Wednesday, May 27, 2015

Climate, krill, iron,and the Southern Ocean

Half a year of humanity's fossil carbon release might be bound in an iron-nourished Southern Ocean each year, but what would the climate effect be?

Humanity causes 36.7 gigatons of carbon release into air each year, from land use, cement-making and fossil fuel burning. But if future krill trawlers went to sea, not empty, but full of iron, half that carbon could be fixed by sealife in the Southern Ocean, where the krill are caught per year. But what would happen to the carbon thus caught? Would it fall to the bottom? Would it anaerobically become methane, or induce nitrous oxide release, both worsening the climate crisis, or would it remain in sediments, halfway solving our greenhouse gas problems?

I understand China hopes to increase it's annual Antarctic krill catch 7-fold, to 2 million tons wet weight[8]. This krill catch would, at 28 micrograms iron per gram of krill dry weight[3], and at 20%dry weight:wet weight[5] contain 11.2 tons of iron.

The projected Chinese krill catch, ten-fold existing catches, would be from wild standing stock of ~0.5 billion tons[2], which might contain 2,800 tons Fe[3,4]. Since 1/4 of the krill's range's Fe[1] is in the krill, there could be a total krill range iron content of 11,200 tons. So taking 11.2 tons/year from this would reduce total Fe in range by ~0.1%.

Let's say those trawlers carried 2 million tons of ferrous sulfate heptahydrate from China's iron works to the Southern Ocean's' krill pastures in otherwise empty holds, and spread it evenly as they caught their krill each year. This would contain, at an Fe:S:O4:H14:O7 ratio of 56:32:64:14:112, about 1/5th Fe, or 0.4 million tons Fe.

With krill containing 1gram Fe for every 355 grams P and at Redfield's ratio of 106C:16N:1P , every ton of Fe ending up in krill would temporarily bind 1 x 355 x 106 = approximately 37,630 tons of carbon. So (37,630 x 0.4 million tons x 1/4 of the range's iron being in krill [1], the year's iron supplied by the fleet could fix ~3.8 billion tons of atmospheric carbon temporarily, in living krill, with an additional 11.3 billion tons of carbon in phytoplankton or dissolved. Summed up, 15 gigatons of carbon per year might be fixed, which is about half the fossil fuel carbon emitted per year.

But would all that iron be taken up by Southern Ocean sealife? The Southern Ocean is 20.3 million square kilometers[6], about 4% of Earth's total surface area of 510 millionsq. km. This ocean's productivity is iron limited; It is a part of the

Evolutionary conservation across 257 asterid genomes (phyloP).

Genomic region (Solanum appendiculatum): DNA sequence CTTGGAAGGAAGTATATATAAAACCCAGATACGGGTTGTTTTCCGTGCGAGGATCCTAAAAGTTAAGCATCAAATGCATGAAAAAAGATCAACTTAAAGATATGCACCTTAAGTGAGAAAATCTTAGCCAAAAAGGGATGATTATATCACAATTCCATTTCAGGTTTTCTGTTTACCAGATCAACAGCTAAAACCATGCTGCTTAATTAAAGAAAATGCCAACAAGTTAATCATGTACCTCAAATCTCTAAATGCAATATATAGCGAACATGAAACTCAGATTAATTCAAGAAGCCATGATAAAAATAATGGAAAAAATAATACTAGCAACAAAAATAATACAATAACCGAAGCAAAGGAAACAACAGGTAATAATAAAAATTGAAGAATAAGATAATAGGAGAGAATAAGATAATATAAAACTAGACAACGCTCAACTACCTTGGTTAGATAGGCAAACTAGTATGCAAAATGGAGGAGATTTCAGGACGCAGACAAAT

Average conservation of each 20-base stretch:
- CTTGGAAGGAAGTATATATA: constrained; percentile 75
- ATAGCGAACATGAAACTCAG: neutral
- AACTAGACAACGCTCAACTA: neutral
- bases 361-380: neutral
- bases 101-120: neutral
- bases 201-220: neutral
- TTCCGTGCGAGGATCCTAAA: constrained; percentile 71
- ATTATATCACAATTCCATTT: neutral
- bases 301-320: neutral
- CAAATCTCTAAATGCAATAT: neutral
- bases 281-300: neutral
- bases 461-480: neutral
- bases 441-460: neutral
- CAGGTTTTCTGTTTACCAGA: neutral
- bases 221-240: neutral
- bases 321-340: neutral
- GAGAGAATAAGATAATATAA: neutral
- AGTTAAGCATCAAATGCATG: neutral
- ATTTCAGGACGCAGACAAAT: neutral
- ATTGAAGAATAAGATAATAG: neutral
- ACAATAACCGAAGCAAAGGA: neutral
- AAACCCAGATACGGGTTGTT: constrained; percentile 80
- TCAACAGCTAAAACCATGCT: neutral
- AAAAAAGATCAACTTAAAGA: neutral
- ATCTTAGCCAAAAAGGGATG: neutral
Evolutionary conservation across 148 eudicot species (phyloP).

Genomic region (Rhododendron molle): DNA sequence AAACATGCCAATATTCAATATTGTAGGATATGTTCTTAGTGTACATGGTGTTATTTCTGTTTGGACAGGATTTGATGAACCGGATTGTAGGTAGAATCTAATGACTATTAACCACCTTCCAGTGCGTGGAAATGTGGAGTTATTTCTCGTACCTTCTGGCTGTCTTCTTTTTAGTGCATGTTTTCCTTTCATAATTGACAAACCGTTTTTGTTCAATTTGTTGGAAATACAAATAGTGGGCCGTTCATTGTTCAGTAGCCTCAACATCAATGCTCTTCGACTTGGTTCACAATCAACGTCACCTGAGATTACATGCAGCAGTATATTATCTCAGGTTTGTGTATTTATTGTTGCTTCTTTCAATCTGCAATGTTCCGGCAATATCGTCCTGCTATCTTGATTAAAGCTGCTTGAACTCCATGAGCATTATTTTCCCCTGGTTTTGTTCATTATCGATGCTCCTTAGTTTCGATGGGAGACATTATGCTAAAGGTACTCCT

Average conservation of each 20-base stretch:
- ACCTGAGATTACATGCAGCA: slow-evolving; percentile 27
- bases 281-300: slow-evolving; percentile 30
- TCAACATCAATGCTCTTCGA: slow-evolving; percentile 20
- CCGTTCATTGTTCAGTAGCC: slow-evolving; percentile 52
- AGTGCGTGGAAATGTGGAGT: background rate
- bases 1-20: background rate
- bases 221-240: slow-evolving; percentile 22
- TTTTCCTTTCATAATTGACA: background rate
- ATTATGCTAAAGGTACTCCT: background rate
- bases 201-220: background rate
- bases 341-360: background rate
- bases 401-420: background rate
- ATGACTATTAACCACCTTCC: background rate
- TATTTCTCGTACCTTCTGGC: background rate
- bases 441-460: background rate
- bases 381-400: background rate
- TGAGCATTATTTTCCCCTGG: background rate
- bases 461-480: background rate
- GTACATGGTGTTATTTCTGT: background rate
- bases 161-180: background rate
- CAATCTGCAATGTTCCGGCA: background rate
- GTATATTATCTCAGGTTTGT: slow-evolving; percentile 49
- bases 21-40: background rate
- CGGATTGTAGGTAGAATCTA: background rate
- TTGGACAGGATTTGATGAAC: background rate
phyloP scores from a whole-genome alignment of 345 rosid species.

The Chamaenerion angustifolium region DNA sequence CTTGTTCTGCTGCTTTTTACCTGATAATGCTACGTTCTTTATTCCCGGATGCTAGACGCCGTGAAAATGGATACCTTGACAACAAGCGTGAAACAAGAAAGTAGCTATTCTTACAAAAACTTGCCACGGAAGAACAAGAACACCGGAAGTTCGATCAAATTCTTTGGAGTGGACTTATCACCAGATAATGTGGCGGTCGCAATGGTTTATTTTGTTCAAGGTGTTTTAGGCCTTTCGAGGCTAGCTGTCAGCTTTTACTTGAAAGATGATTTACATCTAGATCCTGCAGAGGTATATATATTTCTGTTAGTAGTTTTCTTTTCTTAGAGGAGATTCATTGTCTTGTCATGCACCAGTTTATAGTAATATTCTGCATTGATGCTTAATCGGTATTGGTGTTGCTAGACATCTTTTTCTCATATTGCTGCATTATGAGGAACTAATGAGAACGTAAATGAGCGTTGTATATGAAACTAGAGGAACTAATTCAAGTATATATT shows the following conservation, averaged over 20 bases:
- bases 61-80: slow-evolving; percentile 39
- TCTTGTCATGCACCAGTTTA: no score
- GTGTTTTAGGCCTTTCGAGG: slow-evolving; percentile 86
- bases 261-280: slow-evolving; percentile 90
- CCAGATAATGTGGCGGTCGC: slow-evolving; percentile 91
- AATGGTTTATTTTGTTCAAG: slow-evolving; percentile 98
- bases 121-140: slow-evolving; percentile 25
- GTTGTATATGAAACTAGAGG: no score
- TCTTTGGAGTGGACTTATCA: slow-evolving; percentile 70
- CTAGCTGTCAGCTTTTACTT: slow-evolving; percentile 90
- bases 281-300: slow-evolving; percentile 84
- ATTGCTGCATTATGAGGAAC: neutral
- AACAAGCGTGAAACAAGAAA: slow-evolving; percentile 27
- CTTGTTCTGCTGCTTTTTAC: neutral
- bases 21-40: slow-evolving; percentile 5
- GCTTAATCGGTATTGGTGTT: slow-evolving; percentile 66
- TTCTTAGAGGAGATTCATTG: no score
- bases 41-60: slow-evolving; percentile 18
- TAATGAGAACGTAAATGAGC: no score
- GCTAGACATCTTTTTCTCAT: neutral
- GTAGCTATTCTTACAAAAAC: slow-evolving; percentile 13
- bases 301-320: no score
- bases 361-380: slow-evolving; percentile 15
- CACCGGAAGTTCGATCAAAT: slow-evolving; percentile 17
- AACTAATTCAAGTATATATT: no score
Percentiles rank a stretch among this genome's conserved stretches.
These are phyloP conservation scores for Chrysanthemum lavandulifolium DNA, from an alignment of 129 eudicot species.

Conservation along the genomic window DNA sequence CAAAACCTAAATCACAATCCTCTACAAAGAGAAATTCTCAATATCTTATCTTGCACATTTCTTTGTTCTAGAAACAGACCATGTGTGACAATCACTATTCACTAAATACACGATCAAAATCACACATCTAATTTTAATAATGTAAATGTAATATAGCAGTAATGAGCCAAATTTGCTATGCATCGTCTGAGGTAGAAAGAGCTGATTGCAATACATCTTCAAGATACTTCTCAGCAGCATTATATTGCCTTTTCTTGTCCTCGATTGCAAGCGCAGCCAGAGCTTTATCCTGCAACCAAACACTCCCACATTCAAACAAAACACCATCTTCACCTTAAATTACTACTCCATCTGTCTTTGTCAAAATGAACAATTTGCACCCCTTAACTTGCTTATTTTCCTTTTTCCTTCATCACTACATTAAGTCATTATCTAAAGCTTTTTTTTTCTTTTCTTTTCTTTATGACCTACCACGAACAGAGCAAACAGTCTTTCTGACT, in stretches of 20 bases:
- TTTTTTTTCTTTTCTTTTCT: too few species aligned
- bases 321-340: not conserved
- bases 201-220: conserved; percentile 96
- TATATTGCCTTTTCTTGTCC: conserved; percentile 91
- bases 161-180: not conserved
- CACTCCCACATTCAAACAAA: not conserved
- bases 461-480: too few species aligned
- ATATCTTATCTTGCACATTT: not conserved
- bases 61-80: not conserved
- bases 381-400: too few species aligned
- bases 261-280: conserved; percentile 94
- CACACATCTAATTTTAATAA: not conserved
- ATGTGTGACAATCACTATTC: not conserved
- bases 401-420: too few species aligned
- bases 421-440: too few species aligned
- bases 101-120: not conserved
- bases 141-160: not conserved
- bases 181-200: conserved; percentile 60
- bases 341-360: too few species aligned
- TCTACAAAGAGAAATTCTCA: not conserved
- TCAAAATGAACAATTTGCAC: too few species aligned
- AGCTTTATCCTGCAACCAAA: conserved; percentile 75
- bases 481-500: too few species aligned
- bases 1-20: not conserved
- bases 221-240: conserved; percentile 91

1/5th of the world's oceanic area limited by iron. Experimental addition of iron
to the Southern Ocean resulted in vastly increased photosynthesis[7]. I'm still 
pursuing the effects on sealife.

But if half the carbon temporarily fixed became methane and a fifth of that returned as methane to the atmosphere, with 72 times the warming potential effect of CO2 over two decades (1/2  x 1/5 x 72 =7.2), the carbon as methane would increase heat trapped by about seven times. We need to know the fate of that carbon.


1    NicoiS 2010 'Southern Ocean fertilization by...'
2    https://en.wikipedia.org/wiki/Antarctic_krill
3    LocarninaSJP 1995 'Trace element concentrations in Antarctic Krill, Euphausia superba'
     Locarnina reports Fe content of 28 micrograms/gram fresh weight, and 9.94 milligrams P per gram, for an P:Fe ration of 355P:1Fe.
4    Partly derived from an estimate within JenningsS, KaiserH, ReynoldsJD; _Marine Fisheries Biology_, John Wiley & Sons 2009 :34 "..if krill wet weight is 10% carbon(Morrill et al 1988, Ikeda & Kirkwood 1989)..."
5   Approximate average from Table 1, RaymontJEG 1971 'The biochemical composition of Euphausia superba'
6    06/30/15 https://www.cia.gov/library/publications/the-world-factbook/geos/oo.html
7    BarberRT 'SOFeX: Southern Ocean Iron Experiments. An Overview of the Biological Responses.
8    http://usa.chinadaily.com.cn/epaper/2015-03/04/content_19716649.htm

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